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Water Q & A - Maintenance on a Residential Lagoon

Residential Lagoon Maintenance, Nebraska Extension Acreage Insights May 2017.

Do you have questions about your private drinking water supply?  How about wellhead protection, including the management of your private sewage treatment system?  Send your questions using the Ask An Expert feature on this web site.  Questions will be addressed by Nebraska Extension Educator Meghan Sittler, Nebraska Extension Specialist Bruce Dvorak,  and/or  Nebraska Extension Educator Katie Pekarek. One question and answer will be featured each month in this section of the acreage web site.

Q: I have a residential lagoon, what are key maintenance items I should perform?

Meghan:  Residential lagoons are quite common in portions of eastern and southeastern Nebraska as they are well suited for soils with slow percolation rates.  To keep the lagoon operating properly and safely there are maintenance items you should conduct each month as well as others that are done every one to four years. 

Each month you should take a few minutes to visually inspect your lagoon. Check the fence that surrounds the lagoon to identify any holes, gaps at the bottom or damage to the gate. The fence must be in sound condition to limit opportunities for animals to accidentally enter the lagoon (which can cause a bigger maintenance issue) as well as for the safety of children. 

Make sure that the berm or dike that surrounds the lagoon is in good condition and you don’t see signs of erosion, sloughing or animal burrows.  Also make sure that there is good grass cover on the berm and in the area surrounding the lagoon.  It is important to keep the grass between 3 to 6 inches to allow airflow through the lagoon.  Make a regular mowing schedule as grass grows throughout our warm spring, summer and fall months.  Also make sure that any volunteer trees or woody plants are not growing within 50 feet of the lagoon.  The root systems from trees or shrubs can grow into the lagoon berm or dike and potentially cause damage.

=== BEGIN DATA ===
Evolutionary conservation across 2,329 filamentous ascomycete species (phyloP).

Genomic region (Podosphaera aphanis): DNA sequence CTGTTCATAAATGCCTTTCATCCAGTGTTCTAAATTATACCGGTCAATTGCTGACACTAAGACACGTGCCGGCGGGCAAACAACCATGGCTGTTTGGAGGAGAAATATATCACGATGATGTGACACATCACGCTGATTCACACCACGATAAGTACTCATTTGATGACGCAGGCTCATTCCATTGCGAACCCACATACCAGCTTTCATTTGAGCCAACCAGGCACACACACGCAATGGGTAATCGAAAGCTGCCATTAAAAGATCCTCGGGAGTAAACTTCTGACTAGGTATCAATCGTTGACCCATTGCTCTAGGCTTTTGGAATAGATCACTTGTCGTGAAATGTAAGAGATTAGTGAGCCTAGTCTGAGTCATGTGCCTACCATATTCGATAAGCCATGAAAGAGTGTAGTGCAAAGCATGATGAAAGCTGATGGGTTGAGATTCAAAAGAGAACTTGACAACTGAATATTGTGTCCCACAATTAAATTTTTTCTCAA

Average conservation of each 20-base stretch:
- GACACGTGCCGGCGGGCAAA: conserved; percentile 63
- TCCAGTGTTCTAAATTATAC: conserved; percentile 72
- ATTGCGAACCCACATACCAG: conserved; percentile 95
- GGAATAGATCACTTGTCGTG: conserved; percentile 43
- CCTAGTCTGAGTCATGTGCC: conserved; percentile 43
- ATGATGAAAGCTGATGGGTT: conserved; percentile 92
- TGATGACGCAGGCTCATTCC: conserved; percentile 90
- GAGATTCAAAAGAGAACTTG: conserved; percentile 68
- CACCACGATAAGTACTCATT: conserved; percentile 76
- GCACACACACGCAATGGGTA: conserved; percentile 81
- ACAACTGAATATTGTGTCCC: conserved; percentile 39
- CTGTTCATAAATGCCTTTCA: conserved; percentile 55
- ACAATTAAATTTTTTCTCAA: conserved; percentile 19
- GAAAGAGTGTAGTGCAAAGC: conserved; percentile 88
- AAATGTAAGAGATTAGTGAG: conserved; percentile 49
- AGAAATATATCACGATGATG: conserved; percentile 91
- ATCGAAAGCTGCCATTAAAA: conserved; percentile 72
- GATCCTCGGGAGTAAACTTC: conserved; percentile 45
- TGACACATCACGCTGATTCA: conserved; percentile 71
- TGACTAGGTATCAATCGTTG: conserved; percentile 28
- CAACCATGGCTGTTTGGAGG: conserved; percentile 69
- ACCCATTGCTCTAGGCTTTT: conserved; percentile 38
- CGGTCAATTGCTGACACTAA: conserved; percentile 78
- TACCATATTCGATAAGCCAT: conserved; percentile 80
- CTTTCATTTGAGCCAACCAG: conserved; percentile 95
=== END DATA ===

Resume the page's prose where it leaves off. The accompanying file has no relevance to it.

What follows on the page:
You can find more information on both additional routine and less frequent maintenance items at: 

Meghan Sittler
Meghan Sittler
Extension Educator - Domestic Water & Wastewater
Meghan's education includes a master's degree in natural resources with minors in political science and environmental planning. She also has a graduate certification in public policy analysis, as well as undergraduate degrees in environmental studies and anthropology from UNL. Her graduate project was focused on the development of collaborative and adaptive management for the Missouri River.

Sittler began as coordinator of the Lower Platte River Corridor Alliance in December 2008. Prior to that, Sittler worked for the National Park Service as an archaeological technician, an environmental educator with the Lincoln Lancaster County Health Department, an adviser and instructor with the UNL Environmental Studies program and School of Natural Resources and as a research and outreach specialist for the National Drought Mitigation Center. Meghan began her work as a Nebraska Extension Educator focussing on water in 2016.

Lancaster County Extension Office
444 Cherrycreek Rd
Lincoln NE 68528-1591